TA: I listened to your conversation with Paul Pfeiffer and you mentioned how much you enjoyed your conversation with him and it was one of the best ones you had in years. It really resonates with me because I like spending hours speaking to artists and I encourage others to do the same – especially young business men and women.  I’m interested to know your thought in a wider aspect – Why do you think entrepreneurs should engage and have close relationships with art and artists?

AC: I believe artists and technologists are the same people just different mediums.  Technologists will spend hours in a dark room working on a computer alone, smelly, semi nonfunctional humans.  Artists do exactly the same in their studios.  In that sense anytime you’re able to talk with another artist/technologist working in different medium good things will happen, new ideas will be born, new mediums invented.  Entrepreneurs are the same as technologists and artists.  They have an idea that has to be fulfilled and race to quickly create this idea.  To have a good startup you need to have these conversations/collaborations between explorers.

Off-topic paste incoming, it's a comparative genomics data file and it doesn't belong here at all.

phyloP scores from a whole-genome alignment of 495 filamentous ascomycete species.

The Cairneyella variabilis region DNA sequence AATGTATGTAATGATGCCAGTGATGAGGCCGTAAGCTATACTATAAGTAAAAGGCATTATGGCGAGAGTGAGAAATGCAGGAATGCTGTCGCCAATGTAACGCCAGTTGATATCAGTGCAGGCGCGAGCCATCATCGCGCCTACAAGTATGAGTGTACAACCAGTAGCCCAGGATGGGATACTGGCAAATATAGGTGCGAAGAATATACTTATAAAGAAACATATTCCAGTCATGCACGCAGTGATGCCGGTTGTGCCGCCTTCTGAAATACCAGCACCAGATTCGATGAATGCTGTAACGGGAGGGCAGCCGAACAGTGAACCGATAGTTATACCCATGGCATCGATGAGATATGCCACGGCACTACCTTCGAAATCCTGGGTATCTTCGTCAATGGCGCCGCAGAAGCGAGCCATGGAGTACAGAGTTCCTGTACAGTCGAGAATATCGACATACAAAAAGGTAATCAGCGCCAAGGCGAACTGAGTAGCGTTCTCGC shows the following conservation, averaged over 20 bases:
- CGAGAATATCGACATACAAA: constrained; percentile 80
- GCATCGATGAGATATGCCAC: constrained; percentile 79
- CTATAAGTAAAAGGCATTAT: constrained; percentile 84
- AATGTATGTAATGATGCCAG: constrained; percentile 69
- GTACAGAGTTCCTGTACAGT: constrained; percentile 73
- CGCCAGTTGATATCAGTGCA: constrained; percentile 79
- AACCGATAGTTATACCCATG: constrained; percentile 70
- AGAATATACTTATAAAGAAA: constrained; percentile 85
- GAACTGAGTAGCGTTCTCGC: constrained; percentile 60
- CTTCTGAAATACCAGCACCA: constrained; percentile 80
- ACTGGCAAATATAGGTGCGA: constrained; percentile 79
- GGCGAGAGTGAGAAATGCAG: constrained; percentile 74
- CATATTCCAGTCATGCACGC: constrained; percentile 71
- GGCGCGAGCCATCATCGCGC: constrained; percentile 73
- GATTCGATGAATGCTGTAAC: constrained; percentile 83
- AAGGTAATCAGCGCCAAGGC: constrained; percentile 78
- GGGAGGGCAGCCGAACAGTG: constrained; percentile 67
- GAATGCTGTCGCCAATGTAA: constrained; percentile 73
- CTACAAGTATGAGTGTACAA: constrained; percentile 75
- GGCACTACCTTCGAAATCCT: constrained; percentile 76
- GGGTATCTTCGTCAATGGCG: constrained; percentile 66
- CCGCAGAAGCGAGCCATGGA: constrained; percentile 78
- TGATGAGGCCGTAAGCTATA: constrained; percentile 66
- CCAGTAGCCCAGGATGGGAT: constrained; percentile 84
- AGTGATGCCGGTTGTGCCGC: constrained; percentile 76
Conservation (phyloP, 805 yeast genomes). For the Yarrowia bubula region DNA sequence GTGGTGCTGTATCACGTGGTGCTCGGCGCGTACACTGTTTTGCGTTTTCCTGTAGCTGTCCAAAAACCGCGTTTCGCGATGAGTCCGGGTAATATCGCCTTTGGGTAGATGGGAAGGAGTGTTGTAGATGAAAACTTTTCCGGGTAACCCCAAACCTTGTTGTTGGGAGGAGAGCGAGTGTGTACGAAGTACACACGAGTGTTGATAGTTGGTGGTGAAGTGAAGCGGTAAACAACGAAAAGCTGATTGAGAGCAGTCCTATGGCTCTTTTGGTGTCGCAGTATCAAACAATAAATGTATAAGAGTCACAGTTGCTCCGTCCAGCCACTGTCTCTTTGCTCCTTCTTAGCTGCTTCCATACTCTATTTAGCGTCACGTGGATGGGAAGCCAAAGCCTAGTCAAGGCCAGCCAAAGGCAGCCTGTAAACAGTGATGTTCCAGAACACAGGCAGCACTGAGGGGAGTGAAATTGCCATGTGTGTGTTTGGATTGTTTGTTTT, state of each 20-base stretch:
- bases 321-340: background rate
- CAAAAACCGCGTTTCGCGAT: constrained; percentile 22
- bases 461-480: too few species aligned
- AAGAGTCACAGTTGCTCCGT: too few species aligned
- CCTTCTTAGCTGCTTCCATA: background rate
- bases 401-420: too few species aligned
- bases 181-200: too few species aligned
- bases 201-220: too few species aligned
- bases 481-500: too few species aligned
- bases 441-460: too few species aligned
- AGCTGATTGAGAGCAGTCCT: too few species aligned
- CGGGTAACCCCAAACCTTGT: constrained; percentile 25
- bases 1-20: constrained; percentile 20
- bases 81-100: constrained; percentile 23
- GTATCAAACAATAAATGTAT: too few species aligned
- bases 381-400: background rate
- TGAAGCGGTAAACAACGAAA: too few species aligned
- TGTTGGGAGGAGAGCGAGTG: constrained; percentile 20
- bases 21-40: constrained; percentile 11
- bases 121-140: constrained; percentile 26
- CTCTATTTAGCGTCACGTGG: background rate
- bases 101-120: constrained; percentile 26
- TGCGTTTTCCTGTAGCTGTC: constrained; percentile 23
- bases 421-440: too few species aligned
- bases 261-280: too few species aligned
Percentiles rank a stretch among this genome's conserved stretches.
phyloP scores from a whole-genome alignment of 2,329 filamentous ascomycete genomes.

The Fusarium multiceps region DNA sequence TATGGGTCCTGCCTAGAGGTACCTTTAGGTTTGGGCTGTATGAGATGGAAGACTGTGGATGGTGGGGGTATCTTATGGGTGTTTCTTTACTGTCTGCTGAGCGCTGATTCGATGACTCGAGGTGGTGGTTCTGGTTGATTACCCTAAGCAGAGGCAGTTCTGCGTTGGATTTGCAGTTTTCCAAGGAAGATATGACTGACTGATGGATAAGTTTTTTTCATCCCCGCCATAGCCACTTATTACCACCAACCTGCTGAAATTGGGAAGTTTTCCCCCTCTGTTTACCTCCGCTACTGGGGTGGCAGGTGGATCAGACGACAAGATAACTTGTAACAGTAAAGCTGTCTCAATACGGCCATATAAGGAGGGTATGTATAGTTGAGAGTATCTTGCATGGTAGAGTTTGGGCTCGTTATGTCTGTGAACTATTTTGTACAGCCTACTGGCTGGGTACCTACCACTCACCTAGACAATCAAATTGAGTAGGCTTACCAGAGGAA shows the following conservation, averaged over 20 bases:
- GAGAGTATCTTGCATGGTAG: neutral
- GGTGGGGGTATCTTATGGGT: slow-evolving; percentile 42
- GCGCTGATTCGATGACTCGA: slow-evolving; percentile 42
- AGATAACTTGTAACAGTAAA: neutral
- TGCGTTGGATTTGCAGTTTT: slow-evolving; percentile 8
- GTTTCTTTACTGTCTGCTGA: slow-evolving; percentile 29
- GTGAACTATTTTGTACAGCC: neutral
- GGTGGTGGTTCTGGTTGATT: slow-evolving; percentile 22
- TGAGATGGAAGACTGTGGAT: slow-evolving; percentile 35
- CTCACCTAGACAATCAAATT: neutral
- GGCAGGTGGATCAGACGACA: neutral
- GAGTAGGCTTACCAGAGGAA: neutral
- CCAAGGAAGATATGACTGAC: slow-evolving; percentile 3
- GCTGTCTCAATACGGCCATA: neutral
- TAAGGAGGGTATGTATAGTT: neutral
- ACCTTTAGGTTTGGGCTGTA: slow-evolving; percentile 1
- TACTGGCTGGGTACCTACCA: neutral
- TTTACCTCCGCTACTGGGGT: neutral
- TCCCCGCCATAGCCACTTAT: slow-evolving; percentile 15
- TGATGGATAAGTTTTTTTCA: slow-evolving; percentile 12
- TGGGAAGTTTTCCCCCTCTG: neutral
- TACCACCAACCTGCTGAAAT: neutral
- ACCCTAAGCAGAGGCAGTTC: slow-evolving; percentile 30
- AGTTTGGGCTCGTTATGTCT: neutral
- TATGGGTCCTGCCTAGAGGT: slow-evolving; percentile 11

As a sidenote, the typical startup is 2-4 founders.  The core functions needed for a startup to get off the ground are usually a business entrepreneur (CEO), technologist (CTO), designer (Creative Director/CPO).  So mixing business with technology with art is how you get a company off the ground.

TA: At one part in the video both you and Paul explained how you got to your conceptual idea of The Loop Function and you straight away transformed it into a business idea (Corporate training) which later you presented as I wonder, how do you think artists can be part of the entrepreneurial or business environment?

AC: Every good startup starts from a concept that is different than the status quo.  Artists are essential for this phase to explore the idea from a conceptual point of view without thinking about the design aspects.  We do this type of thinking a lot in technology as well where we solve the problem in pure theory without constraints.  Businesses should always have artists involved to keep pushing the boundaries of what can’t be done or thought of.  A perfect example is the relatively new field of video games.  Concept artists create visions of what can be done and thought of and engineers will make those visions a reality.  The same can be done for all industries.

TA: More and more research studies show that art will take an important role in our future. In its recent 2015 research Deloitte stated that future IT employees will need art in their lives to succeed in the job market. Art started from “nice to have” but becoming “must-have” – what in your opinion is the reason for this development?